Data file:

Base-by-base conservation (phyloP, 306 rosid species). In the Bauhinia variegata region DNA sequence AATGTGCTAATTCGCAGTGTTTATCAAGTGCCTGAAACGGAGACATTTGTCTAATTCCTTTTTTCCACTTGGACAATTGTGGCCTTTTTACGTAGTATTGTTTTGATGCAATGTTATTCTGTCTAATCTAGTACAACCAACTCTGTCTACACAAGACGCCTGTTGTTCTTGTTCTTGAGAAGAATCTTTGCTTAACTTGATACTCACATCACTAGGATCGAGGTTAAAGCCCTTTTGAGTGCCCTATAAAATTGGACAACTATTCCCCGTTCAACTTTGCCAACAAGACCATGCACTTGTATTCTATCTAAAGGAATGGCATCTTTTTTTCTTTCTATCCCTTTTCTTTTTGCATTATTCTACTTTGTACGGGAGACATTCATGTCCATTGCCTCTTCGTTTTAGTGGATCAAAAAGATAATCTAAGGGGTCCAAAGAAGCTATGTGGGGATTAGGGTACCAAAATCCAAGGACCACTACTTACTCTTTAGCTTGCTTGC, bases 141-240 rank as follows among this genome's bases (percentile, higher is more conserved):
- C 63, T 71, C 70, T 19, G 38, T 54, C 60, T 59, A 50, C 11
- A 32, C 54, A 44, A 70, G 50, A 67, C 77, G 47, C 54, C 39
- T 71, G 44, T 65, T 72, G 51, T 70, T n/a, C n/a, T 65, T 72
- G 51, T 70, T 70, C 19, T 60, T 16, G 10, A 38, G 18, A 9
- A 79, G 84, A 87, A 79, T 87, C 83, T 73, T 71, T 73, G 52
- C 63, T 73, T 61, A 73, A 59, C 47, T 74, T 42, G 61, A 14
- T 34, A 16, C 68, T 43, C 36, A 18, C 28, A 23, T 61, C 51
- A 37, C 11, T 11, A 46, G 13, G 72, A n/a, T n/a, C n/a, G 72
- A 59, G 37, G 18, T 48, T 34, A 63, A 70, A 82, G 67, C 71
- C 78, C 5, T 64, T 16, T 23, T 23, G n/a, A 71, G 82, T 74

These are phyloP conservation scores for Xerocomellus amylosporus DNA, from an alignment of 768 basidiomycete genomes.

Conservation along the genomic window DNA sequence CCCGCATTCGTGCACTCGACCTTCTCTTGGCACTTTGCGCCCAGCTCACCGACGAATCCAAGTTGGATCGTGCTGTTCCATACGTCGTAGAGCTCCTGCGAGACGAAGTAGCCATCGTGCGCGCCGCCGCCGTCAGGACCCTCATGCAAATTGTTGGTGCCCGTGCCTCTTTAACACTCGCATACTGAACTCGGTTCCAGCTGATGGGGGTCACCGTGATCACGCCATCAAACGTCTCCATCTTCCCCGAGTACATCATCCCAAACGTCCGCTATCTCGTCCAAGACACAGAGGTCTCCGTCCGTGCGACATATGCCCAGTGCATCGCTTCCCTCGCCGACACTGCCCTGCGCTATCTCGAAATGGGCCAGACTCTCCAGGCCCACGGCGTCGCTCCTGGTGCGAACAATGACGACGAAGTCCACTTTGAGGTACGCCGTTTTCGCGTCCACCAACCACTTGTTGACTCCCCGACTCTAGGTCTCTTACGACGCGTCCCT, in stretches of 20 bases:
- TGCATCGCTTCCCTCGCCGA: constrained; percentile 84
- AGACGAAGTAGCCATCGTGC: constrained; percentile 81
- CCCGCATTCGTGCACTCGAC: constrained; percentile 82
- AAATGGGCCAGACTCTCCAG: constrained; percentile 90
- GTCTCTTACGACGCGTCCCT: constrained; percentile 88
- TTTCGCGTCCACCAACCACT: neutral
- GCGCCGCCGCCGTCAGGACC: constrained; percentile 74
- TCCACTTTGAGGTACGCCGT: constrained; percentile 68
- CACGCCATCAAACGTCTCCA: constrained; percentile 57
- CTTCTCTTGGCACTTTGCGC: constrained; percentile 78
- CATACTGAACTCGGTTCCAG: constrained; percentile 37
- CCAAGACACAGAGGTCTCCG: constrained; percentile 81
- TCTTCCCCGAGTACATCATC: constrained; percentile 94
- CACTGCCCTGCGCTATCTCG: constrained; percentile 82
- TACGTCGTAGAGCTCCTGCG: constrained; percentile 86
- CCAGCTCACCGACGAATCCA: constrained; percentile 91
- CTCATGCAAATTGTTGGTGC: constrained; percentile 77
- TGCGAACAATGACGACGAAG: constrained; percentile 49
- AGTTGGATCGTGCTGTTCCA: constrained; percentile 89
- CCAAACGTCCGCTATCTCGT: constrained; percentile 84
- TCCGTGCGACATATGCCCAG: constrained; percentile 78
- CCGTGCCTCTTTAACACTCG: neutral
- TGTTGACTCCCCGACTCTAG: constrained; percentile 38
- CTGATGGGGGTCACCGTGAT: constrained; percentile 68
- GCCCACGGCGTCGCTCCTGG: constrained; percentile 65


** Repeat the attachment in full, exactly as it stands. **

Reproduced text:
Base-by-base conservation (phyloP, 306 rosid species). In the Bauhinia variegata region DNA sequence AATGTGCTAATTCGCAGTGTTTATCAAGTGCCTGAAACGGAGACATTTGTCTAATTCCTTTTTTCCACTTGGACAATTGTGGCCTTTTTACGTAGTATTGTTTTGATGCAATGTTATTCTGTCTAATCTAGTACAACCAACTCTGTCTACACAAGACGCCTGTTGTTCTTGTTCTTGAGAAGAATCTTTGCTTAACTTGATACTCACATCACTAGGATCGAGGTTAAAGCCCTTTTGAGTGCCCTATAAAATTGGACAACTATTCCCCGTTCAACTTTGCCAACAAGACCATGCACTTGTATTCTATCTAAAGGAATGGCATCTTTTTTTCTTTCTATCCCTTTTCTTTTTGCATTATTCTACTTTGTACGGGAGACATTCATGTCCATTGCCTCTTCGTTTTAGTGGATCAAAAAGATAATCTAAGGGGTCCAAAGAAGCTATGTGGGGATTAGGGTACCAAAATCCAAGGACCACTACTTACTCTTTAGCTTGCTTGC, bases 141-240 rank as follows among this genome's bases (percentile, higher is more conserved):
- C 63, T 71, C 70, T 19, G 38, T 54, C 60, T 59, A 50, C 11
- A 32, C 54, A 44, A 70, G 50, A 67, C 77, G 47, C 54, C 39
- T 71, G 44, T 65, T 72, G 51, T 70, T n/a, C n/a, T 65, T 72
- G 51, T 70, T 70, C 19, T 60, T 16, G 10, A 38, G 18, A 9
- A 79, G 84, A 87, A 79, T 87, C 83, T 73, T 71, T 73, G 52
- C 63, T 73, T 61, A 73, A 59, C 47, T 74, T 42, G 61, A 14
- T 34, A 16, C 68, T 43, C 36, A 18, C 28, A 23, T 61, C 51
- A 37, C 11, T 11, A 46, G 13, G 72, A n/a, T n/a, C n/a, G 72
- A 59, G 37, G 18, T 48, T 34, A 63, A 70, A 82, G 67, C 71
- C 78, C 5, T 64, T 16, T 23, T 23, G n/a, A 71, G 82, T 74

These are phyloP conservation scores for Xerocomellus amylosporus DNA, from an alignment of 768 basidiomycete genomes.

Conservation along the genomic window DNA sequence CCCGCATTCGTGCACTCGACCTTCTCTTGGCACTTTGCGCCCAGCTCACCGACGAATCCAAGTTGGATCGTGCTGTTCCATACGTCGTAGAGCTCCTGCGAGACGAAGTAGCCATCGTGCGCGCCGCCGCCGTCAGGACCCTCATGCAAATTGTTGGTGCCCGTGCCTCTTTAACACTCGCATACTGAACTCGGTTCCAGCTGATGGGGGTCACCGTGATCACGCCATCAAACGTCTCCATCTTCCCCGAGTACATCATCCCAAACGTCCGCTATCTCGTCCAAGACACAGAGGTCTCCGTCCGTGCGACATATGCCCAGTGCATCGCTTCCCTCGCCGACACTGCCCTGCGCTATCTCGAAATGGGCCAGACTCTCCAGGCCCACGGCGTCGCTCCTGGTGCGAACAATGACGACGAAGTCCACTTTGAGGTACGCCGTTTTCGCGTCCACCAACCACTTGTTGACTCCCCGACTCTAGGTCTCTTACGACGCGTCCCT, in stretches of 20 bases:
- TGCATCGCTTCCCTCGCCGA: constrained; percentile 84
- AGACGAAGTAGCCATCGTGC: constrained; percentile 81
- CCCGCATTCGTGCACTCGAC: constrained; percentile 82
- AAATGGGCCAGACTCTCCAG: constrained; percentile 90
- GTCTCTTACGACGCGTCCCT: constrained; percentile 88
- TTTCGCGTCCACCAACCACT: neutral
- GCGCCGCCGCCGTCAGGACC: constrained; percentile 74
- TCCACTTTGAGGTACGCCGT: constrained; percentile 68
- CACGCCATCAAACGTCTCCA: constrained; percentile 57
- CTTCTCTTGGCACTTTGCGC: constrained; percentile 78
- CATACTGAACTCGGTTCCAG: constrained; percentile 37
- CCAAGACACAGAGGTCTCCG: constrained; percentile 81
- TCTTCCCCGAGTACATCATC: constrained; percentile 94
- CACTGCCCTGCGCTATCTCG: constrained; percentile 82
- TACGTCGTAGAGCTCCTGCG: constrained; percentile 86
- CCAGCTCACCGACGAATCCA: constrained; percentile 91
- CTCATGCAAATTGTTGGTGC: constrained; percentile 77
- TGCGAACAATGACGACGAAG: constrained; percentile 49
- AGTTGGATCGTGCTGTTCCA: constrained; percentile 89
- CCAAACGTCCGCTATCTCGT: constrained; percentile 84
- TCCGTGCGACATATGCCCAG: constrained; percentile 78
- CCGTGCCTCTTTAACACTCG: neutral
- TGTTGACTCCCCGACTCTAG: constrained; percentile 38
- CTGATGGGGGTCACCGTGAT: constrained; percentile 68
- GCCCACGGCGTCGCTCCTGG: constrained; percentile 65